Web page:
What is an EPA?
An enduring power of attorney (EPA) allows its donor (the person who wishes to give their power of attorney to someone), while he/she is still mentally capable, to appoint an attorney(s) to take care of the donor’s financial matters in the event that he/she subsequently becomes mentally incapacitated.
While a general power of attorney will cease to be effective automatically if one become mentally incapacitated, an EPA will ‘endure’ the donor’s mental incapacity and give the attorney the power to continue the donor’s financial affairs despite such incapacity.
Benefits of an EPA
Everyone faces the risk of losing mental capacity due to illness or accident. An enduring power of attorney allows someone (the donor) who is still mentally capable to appoint an attorney to take care of his financial matters in the event that he becomes mentally incapacitated. You may, for example, appoint an attorney to manage your financial affairs, even to sell or use your flats or other properties, when you are unable to do so; the attorney may use the assets to provide for your dependent with intellectual disability.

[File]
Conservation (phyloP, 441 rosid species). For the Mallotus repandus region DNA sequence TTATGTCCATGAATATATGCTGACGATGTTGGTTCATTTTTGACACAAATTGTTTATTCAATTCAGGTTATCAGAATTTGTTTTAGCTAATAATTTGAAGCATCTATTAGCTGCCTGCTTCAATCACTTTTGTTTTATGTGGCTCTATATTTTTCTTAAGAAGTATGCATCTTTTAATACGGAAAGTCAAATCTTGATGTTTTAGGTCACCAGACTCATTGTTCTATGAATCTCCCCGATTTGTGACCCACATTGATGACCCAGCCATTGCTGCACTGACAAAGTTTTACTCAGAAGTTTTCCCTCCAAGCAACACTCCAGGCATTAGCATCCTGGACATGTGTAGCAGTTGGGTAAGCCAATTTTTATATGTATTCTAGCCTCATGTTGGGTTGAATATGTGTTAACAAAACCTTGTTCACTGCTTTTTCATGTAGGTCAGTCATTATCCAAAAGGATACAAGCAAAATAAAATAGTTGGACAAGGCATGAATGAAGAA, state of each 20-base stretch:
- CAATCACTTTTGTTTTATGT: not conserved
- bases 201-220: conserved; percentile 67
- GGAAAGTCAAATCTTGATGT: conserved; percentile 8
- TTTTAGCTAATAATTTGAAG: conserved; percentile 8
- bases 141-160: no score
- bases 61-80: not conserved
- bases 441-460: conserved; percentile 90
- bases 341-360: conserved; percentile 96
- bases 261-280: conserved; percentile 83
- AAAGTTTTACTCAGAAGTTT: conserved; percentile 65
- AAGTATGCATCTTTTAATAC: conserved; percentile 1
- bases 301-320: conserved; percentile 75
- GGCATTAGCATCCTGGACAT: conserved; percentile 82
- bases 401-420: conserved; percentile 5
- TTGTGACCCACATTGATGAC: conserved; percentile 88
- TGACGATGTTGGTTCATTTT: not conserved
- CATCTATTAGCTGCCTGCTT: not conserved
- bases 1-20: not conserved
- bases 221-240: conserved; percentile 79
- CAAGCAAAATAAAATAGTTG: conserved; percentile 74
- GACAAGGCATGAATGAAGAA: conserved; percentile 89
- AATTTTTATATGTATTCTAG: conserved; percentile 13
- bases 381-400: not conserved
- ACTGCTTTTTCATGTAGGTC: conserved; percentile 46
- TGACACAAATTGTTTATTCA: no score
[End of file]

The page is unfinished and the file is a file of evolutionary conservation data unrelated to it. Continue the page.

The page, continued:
Powers of the attorney
Unlike the guardian, there is no financial limit on the amount of property the attorney can handle on behalf of the donor. However, an attorney deals with the donor’s financial assets only, but will not decide on the where the donor’s intellectually disabled dependent should live and what medical treatment he receives.
Last updated: March 2016
Disclaimer: The information available on this website is for preliminary reference only and should NOT be considered as legal advice. You should consult your own lawyer if you want to obtain further information or legal assistance concerning any specific legal matter.